Have the taste of fall all year round with creamy twice-baked sweet potatoes mixed with flavorful breakfast sausage and topped with a sunny-side-up egg.


  • 4 large sweet potato, scrubbed and patted dry
  • 1 tablespoon olive oil, optional
  • 12 ounce ground sausage, like a pork breakfast roll
  • 1/4 cup milk
  • 1/2 cup shredded mozzarella, or other cheese of your choice
  • 8 large egg
  • 1 pinch salt, to taste
  • 1 pinch black pepper, to taste
  • 1 tablespoon fresh chopped parsley, optional


  • Preheat oven to 400 degrees F. Line a baking sheet with parchment paper, then set aside.
  • Coat sweet potatoes in olive oil and pierce skins numerous times with a fork. Place sweet potatoes on a baking sheet lined with parchment paper.
    4 large sweet potato
  • Bake sweet potatoes for 40-50 minutes or until soft and skins are slightly wrinkled.
  • While sweet potatoes cook, brown and crumble sausage in a large skillet over medium heat for 5-8 minutes or until no longer pink. Reserve 1-2 tablespoons of sausage grease (to taste) and drain the rest. Set sausage aside.
    12 ounce ground sausage
  • When sweet potatoes are done cooking, remove from oven and let cool for 5-10 minutes. Reduce oven temp to 375 degrees F.
  • When cool enough to handle, slice potatoes down the side, taking care to make sure the potatoes halves will be able to sit upright on their own.
  • Using a spoon, scoop out the insides of sweet potatoes and place them in a large bowl, leaving 1/4 to 1/2 inch of potato flesh around the edges (so that the sweet potatoes look like a bowl). Place potato skins back on the baking sheet and set aside for now.
  • Mash the removed sweet potato flesh, either with a potato masher, 2 forks, or with a hand mixer on low speed. Remove any pieces of sweet potato that are too tough or not cooked through enough.
  • Pour milk and sausage grease in with mashed sweet potatoes, then stir until milk and grease are absorbed. Add cheese and sausage to bowl and fold in with sweet potato until combined.
    1/4 cup milk, 1/2 cup shredded mozzarella
  • Using a large spoon, scoop out sausage sweet potato mix and spread within prepared sweet potato skins. When sweet potato skins are full, use the back of a spoon to create a well within the filling, large and deep enough to hold an egg.
  • Crack 1 egg within each well of the sweet potato skins. It’s okay if some of the egg white spills over.
    8 large egg
  • Place prepared sweet potatoes back in the oven and bake for another 20-25 minutes or until egg whites are opaque.
  • Garnish potato skins with salt, pepper, and parsley, to taste.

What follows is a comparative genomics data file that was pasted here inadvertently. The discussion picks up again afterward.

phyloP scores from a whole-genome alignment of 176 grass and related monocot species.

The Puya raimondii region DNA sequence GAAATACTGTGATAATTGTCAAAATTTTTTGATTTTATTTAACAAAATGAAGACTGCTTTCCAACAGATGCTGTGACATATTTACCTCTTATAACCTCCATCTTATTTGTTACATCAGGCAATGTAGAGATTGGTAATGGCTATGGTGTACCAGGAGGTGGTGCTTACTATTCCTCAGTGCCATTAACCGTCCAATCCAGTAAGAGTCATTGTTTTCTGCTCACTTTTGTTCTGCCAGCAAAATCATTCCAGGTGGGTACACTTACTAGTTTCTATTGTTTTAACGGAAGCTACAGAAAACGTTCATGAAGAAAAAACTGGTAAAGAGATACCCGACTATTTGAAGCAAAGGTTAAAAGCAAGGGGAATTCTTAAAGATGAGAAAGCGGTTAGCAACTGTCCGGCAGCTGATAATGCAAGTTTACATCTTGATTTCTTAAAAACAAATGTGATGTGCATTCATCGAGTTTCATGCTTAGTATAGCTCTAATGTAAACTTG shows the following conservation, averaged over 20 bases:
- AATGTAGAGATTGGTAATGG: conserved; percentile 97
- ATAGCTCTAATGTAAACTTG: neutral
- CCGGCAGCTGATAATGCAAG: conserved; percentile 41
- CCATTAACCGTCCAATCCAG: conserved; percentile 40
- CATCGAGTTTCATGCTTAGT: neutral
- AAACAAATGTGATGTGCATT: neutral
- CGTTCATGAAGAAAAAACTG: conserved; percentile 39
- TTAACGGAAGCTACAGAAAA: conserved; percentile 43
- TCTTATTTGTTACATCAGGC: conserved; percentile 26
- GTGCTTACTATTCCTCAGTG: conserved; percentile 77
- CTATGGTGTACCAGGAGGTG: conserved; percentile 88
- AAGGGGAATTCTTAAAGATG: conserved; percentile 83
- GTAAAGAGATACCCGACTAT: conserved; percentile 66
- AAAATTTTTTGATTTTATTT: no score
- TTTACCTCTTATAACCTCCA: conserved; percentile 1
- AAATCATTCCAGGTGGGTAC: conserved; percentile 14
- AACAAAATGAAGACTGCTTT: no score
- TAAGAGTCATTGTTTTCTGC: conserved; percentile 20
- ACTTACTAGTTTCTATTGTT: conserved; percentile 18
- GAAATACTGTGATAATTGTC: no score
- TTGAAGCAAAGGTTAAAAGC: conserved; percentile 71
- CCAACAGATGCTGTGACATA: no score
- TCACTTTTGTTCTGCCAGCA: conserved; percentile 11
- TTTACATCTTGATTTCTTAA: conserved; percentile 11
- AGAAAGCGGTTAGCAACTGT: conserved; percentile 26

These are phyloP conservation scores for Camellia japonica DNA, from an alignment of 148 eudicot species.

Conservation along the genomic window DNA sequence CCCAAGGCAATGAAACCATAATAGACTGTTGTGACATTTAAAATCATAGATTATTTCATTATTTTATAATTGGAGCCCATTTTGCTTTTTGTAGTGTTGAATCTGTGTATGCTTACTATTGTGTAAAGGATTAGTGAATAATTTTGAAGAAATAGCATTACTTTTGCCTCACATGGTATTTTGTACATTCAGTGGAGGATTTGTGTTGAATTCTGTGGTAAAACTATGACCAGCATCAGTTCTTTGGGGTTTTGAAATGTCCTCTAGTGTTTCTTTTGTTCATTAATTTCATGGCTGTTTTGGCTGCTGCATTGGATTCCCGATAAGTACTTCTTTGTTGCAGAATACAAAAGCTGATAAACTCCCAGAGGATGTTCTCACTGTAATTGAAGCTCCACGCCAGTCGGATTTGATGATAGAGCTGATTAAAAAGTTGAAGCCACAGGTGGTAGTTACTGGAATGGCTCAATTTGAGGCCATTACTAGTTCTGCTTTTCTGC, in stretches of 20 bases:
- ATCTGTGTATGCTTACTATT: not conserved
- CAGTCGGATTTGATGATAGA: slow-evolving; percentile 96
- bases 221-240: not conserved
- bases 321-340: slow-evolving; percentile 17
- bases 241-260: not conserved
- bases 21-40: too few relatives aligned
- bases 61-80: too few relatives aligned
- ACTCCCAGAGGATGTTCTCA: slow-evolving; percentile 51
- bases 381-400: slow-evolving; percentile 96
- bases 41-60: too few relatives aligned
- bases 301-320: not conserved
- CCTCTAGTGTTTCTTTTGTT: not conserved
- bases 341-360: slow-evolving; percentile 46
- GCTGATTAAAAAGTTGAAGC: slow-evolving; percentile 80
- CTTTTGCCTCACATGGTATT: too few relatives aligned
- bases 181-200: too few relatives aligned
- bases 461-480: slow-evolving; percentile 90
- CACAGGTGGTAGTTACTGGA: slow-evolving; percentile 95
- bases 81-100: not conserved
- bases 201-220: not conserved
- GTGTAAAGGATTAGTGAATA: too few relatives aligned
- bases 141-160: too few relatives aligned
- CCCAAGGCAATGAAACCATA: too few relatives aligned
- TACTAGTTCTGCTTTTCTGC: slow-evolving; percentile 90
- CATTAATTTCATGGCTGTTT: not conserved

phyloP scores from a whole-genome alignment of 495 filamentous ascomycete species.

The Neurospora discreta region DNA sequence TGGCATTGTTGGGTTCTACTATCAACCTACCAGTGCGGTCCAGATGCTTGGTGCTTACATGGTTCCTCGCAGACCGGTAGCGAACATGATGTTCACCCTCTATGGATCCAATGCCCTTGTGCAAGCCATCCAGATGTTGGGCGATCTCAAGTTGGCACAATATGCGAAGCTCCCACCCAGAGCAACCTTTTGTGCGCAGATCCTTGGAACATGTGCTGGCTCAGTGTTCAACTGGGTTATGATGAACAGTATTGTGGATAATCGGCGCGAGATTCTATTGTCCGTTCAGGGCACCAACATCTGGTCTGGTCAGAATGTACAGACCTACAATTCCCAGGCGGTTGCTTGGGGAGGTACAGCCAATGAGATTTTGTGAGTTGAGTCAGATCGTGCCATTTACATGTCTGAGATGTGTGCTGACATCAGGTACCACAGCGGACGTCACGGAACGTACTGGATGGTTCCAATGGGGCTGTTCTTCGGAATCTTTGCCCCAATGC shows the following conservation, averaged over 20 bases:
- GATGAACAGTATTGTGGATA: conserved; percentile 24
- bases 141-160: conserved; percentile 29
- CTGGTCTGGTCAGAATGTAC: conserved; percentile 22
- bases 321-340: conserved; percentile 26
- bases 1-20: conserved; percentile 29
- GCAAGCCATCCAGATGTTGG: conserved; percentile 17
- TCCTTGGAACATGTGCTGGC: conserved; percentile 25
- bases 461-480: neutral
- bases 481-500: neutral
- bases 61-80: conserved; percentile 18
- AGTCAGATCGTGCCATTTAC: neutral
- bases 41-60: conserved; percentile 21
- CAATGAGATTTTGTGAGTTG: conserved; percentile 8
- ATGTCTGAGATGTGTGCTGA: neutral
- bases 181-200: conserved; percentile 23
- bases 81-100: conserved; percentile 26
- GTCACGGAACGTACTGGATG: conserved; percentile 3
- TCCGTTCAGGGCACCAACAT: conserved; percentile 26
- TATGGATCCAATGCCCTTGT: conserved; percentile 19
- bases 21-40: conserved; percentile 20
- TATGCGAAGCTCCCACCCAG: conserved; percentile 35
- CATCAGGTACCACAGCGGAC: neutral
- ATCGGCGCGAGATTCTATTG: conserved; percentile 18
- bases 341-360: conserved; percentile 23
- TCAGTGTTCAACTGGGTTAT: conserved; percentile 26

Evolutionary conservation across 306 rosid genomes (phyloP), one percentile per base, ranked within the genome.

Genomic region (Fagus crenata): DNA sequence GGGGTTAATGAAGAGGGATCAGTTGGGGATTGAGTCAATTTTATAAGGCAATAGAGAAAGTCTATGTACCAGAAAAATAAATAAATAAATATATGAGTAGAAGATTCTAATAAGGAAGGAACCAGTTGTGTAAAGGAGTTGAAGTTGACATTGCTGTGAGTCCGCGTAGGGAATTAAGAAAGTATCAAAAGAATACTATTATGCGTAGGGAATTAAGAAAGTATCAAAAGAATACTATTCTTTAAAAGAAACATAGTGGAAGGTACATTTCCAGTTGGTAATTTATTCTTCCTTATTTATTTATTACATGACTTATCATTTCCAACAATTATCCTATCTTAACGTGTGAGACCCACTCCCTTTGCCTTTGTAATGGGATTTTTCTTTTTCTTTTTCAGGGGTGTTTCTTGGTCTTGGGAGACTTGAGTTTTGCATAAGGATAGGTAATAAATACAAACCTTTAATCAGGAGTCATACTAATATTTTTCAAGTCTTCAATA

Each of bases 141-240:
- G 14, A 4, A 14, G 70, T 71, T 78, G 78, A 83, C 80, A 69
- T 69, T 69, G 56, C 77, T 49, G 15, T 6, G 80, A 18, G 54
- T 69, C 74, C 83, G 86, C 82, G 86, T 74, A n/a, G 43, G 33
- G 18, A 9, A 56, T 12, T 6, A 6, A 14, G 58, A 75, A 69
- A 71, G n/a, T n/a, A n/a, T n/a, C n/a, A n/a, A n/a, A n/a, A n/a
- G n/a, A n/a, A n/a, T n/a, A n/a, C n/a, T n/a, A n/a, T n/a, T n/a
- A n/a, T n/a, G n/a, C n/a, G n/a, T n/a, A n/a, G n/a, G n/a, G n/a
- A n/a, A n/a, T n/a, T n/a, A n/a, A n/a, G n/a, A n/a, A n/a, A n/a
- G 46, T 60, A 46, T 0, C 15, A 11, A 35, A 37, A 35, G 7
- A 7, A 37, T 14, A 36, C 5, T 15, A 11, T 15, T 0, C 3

1 pinch salt, 1 pinch black pepper, 1 tablespoon fresh chopped parsley
  • Serve immediately.


Serving: 1serving | Calories: 388kcal | Carbohydrates: 35g | Protein: 17g | Fat: 20g | Saturated Fat: 7g | Polyunsaturated Fat: 3g | Monounsaturated Fat: 9g | Trans Fat: 0.1g | Cholesterol: 223mg | Sodium: 487mg | Potassium: 767mg | Fiber: 5g | Sugar: 8g | Vitamin A: 24522IU | Vitamin C: 5mg | Calcium: 128mg | Iron: 2mg

I do my best to provide nutrition information, but please keep in mind that I’m not a certified nutritionist. Any nutritional information discussed or disclosed in this post should only be seen as my best amateur estimates of the correct values.

Author: Chrisy

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Recipe Rating


    • Trish Brattset
    • 5 stars

    My family loved these. I did some with and some without the egg. Easy midweek meal too.

    • Amber

    Hello. My Mom and I are both diabetic, and I am trying to find quick, healthy dishes that I can make that will last throughout the week.

    If I make these, how long will they last in the fridge?

    Are they easy to reheat in a microwave?

    • Jill

    Hi Chrisy! Wanted to let you know I have been making these a couple times a month (and making extra, so it’s dinner for 2 nights) for the past ~6mos. My an old friend of mine and I LOVE them! I add a bunch of crushed red pepper and fresh habanero/jalapeno. Sooo glad I found this recipe. I could honestly eat it every day 🙂 Thanks!

    • Thank you for writing in Jill! Reading comments like this makes me SO happy, you have no idea 😀 I’m so glad you guys liked it! I love the additions you guys added, too – I’ll have to try them the next time I whip this recipe up!

    • Amanda @ Cookie Named Desire

    You know what, I know some people who are making sweet potatoes year round because it’s like the new “it” health food for some people. So I say eat yo sweet potato year round!! Especially when it looks as good as this does. I don’t think I could wait until fall to chow down either.

    • I know, right? I feel like I’ve been totally missing out on the sweet potato bandwagon. At least this is a craze I won’t mind joining 😀

    • Matt @ Plating Pixels

    This is a new one for me. Bravo! I could eat this for breakfast, dinner and the whenever I feel like it meal too. It’s ok I forgive you, sausage is completely valid alternative to bacon.

    • Natalie

    YUM! What a great combination and such pretty pictures! My kids would be all over this.
    Thanks so much for sharing!

    • Healing Tomato

    I have never put egg in a sweet potato. This looks like a great recipe.

    • Thanks! I wasn’t sure about it at first, either, but I’m glad I took the chance. The sweet vs salty taste is a great combo.

    • Maggie

    Mmmm. I’m thinking this needs to be my next saturday morning breakfast in bed! Thanks for the recipe 🙂

    • Courtney @ NeighborFood

    Oh my goodness! This is all of my favorite things in one dish! I can’t wait to try this!

    • Thanks Courtney! If you make it, I hope you like it 😀

    • Alyssa

    i haaave to make these for my an old friend of mine! he would love them!!!

    • Awesome! I hope he likes them!

    • Laura @MotherWouldKnow

    What a creative and wonderful way to use breakfast sausage! I just happen to have a few sweet potatoes from my CSA – guess I have weekend breakfast all planned out for me:)

    • Thanks Laura! If you made it, I hope it turned out great 😀

    • Kaitie

    These look epic. Amazing and delicious and prefect for breakfast, lunch or dinner! I love it!

    • Thanks Kaitie! I plan on having them again for dinner this week 😀

    • Lauren @ Wicked Spatula

    Such a great breakfast idea!

    • Marye

    This looks good, what a great breakfast idea!